Germany’s industrial production as well as exports recovered in March amid continued deterioration in imports, figures from Destatis showed Tuesday.
Industrial production grew by a more-than-expected 1 percent month-on-month in March, reversing a 1.7 percent fall in February. Output was forecast to grow 0.8 percent.
Excluding energy and construction, industrial output advanced 1.1 percent. Energy output climbed 1.4 percent and construction advanced 0.6 percent in March.
On a yearly basis, industrial output logged a growth of 3.2 percent versus 2.2 percent increase in February. Economists had forecast an annual increase of 3 percent.
The economy ministry said following the strong growth over the course of 2017, production in the manufacturing sector took a breather in the first quarter.
After a calm phase, production in the manufacturing sector will pick up speed as the year progresses, the ministry added.
Another report from the statistical office showed that exports climbed 1.7 percent on month, in contrast to a 3.1 percent fall in February. Shipments were expected to grow 1.8 percent. This was the first increase since November 2017.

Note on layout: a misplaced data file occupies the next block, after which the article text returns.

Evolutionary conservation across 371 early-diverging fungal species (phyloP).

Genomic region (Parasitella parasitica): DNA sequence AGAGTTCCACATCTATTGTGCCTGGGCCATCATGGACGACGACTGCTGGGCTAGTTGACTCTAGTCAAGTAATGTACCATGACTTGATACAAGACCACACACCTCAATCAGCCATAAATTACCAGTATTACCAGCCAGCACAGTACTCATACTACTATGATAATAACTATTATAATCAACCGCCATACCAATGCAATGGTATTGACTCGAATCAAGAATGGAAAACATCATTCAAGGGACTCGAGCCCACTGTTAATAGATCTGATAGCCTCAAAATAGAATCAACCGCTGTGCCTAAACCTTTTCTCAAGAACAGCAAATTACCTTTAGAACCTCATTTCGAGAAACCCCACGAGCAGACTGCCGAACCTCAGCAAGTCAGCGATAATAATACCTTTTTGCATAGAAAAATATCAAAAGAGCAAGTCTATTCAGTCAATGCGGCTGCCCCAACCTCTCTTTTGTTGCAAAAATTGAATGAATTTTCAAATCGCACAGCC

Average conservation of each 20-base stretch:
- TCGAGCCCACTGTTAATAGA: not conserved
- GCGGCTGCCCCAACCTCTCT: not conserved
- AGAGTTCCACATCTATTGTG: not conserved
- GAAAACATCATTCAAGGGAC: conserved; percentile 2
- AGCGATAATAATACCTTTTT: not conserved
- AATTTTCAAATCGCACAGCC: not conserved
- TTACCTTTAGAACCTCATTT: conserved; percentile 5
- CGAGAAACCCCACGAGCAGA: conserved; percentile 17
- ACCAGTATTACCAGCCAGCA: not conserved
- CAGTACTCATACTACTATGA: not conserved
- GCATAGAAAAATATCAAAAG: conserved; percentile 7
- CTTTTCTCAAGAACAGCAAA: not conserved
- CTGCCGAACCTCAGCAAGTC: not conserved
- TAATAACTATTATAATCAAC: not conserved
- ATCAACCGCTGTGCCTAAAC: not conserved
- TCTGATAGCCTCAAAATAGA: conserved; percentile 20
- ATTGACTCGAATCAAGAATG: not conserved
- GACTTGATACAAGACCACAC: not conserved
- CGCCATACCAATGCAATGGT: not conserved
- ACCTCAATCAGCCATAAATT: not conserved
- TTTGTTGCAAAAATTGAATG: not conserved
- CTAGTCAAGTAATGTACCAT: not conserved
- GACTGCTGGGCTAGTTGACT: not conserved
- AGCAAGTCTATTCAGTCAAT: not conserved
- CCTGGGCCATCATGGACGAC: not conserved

Meanwhile, imports slid unexpectedly by 0.9 percent after declining 1.4 percent a month ago. Economists had forecast a 1 percent rise.
As a result, the trade surplus increased to a seasonally adjusted EUR 22 billion from EUR 19.4 billion surplus seen in February.
On a yearly basis, exports fell 1.8 percent, reversing a 2.4 percent rise a month ago. Similarly, imports decreased 2.3 percent after expanding 4.7 percent in February.
On an unadjusted basis, the trade surplus rose slightly to EUR 25.2 billion from EUR 25.1 billion in the same period of last year. The expected level of surplus was EUR 23.1 billion.
Meanwhile, the current account surplus decreased to EUR 29.1 billion from EUR 32.7 billion in March 2017.
March’s improvements in German industrial production and the trade balance support the assessment that while the first quarter was a pretty poor quarter, this will not mark the start of a sustained economic slowdown, Jennifer McKeown, an economist at Capital Economics, said.